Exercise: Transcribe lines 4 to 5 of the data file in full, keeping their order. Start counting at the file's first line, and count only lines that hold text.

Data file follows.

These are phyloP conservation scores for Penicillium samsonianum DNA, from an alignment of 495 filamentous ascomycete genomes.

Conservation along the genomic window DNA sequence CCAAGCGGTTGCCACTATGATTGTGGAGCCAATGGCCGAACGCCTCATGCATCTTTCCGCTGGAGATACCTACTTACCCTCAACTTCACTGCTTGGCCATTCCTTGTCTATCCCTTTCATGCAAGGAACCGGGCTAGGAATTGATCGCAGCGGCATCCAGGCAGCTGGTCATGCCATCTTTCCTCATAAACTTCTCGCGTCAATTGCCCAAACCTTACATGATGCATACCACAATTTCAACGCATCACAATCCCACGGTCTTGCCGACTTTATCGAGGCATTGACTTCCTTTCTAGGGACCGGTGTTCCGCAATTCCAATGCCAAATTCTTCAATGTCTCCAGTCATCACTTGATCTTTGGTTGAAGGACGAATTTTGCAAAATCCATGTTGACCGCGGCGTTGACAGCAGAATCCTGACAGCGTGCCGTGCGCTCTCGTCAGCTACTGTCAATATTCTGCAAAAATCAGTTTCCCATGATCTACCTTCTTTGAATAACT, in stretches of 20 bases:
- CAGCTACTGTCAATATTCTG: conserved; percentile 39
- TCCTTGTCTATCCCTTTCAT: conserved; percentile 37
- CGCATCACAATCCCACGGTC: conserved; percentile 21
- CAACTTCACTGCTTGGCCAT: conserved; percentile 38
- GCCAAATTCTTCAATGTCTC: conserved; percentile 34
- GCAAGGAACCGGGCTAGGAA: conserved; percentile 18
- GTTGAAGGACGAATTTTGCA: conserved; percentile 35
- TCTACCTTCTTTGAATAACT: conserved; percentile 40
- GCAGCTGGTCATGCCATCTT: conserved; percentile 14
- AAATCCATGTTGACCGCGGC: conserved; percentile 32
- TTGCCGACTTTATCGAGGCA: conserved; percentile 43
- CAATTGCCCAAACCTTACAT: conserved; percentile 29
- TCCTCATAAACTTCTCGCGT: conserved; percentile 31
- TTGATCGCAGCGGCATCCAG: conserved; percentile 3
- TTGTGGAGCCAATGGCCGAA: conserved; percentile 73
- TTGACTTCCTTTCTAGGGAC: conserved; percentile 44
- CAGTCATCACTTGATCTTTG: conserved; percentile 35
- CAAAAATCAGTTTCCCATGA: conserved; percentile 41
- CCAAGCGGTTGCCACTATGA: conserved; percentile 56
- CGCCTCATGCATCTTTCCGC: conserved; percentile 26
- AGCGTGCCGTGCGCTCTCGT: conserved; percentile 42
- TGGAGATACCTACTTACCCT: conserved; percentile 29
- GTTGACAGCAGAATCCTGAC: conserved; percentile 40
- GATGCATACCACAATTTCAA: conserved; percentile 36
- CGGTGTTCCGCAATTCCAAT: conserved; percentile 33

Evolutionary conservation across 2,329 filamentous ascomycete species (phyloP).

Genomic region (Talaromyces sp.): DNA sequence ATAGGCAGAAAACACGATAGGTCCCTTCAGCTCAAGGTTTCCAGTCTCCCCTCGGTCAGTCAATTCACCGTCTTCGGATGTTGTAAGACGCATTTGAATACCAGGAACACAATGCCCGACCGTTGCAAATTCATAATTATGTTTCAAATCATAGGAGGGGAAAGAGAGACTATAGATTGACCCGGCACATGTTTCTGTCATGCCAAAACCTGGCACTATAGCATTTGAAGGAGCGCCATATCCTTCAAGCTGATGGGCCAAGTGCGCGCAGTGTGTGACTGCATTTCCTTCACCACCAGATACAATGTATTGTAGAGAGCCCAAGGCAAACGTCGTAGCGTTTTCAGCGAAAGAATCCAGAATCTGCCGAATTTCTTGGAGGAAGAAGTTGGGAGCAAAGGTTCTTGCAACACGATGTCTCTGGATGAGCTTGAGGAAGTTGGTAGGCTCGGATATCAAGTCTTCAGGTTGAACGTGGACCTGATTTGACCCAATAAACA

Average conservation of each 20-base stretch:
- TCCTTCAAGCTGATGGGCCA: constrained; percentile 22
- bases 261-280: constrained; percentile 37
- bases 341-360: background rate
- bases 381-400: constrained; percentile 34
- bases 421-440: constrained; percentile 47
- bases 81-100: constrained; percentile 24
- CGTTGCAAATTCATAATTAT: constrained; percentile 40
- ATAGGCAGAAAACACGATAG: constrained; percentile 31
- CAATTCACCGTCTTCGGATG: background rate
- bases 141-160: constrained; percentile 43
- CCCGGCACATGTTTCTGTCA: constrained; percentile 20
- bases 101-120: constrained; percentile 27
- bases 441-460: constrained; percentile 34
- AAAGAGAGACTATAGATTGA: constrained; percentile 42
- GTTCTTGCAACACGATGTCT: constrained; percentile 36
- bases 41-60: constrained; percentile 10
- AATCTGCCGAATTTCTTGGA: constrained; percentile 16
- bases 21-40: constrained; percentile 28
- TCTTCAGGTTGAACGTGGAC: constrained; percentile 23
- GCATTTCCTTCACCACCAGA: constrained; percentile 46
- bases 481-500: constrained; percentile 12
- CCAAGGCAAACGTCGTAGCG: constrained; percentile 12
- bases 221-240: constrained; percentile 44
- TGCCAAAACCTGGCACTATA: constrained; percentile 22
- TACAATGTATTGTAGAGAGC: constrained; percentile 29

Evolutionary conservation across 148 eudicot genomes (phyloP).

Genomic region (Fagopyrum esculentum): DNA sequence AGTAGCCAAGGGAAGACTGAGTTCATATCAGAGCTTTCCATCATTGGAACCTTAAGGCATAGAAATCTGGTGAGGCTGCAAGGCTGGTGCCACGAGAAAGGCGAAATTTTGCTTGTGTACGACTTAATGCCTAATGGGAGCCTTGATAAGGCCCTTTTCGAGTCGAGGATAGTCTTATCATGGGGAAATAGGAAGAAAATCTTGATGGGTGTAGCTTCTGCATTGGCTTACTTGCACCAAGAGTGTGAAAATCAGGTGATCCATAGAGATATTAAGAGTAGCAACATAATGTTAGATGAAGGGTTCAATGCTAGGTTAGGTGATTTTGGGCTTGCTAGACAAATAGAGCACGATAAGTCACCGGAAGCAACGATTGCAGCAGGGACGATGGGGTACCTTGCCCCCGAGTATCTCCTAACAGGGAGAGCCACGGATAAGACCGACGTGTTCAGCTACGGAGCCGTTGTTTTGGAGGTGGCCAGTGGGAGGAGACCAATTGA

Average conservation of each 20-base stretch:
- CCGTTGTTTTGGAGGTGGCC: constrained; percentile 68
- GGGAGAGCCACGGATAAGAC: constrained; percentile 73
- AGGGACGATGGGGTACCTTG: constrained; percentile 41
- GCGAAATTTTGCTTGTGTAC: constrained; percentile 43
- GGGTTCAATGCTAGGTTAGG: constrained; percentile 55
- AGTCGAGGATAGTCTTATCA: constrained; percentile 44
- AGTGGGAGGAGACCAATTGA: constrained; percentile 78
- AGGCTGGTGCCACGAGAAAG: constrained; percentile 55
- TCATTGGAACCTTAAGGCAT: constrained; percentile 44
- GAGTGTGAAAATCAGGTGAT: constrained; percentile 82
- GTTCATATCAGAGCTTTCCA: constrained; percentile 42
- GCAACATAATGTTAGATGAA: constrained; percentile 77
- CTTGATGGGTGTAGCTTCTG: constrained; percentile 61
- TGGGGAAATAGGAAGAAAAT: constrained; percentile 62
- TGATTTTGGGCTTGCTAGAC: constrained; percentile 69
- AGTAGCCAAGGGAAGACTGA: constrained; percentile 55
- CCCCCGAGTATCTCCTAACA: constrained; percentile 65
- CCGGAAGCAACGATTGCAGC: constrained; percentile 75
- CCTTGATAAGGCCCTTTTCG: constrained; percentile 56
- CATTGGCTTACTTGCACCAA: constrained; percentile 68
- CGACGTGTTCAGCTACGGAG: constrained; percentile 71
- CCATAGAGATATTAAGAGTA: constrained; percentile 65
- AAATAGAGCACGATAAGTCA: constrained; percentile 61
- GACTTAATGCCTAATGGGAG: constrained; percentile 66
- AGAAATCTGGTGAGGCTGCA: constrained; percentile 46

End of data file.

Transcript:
- TCCTTGTCTATCCCTTTCAT: conserved; percentile 37
- CGCATCACAATCCCACGGTC: conserved; percentile 21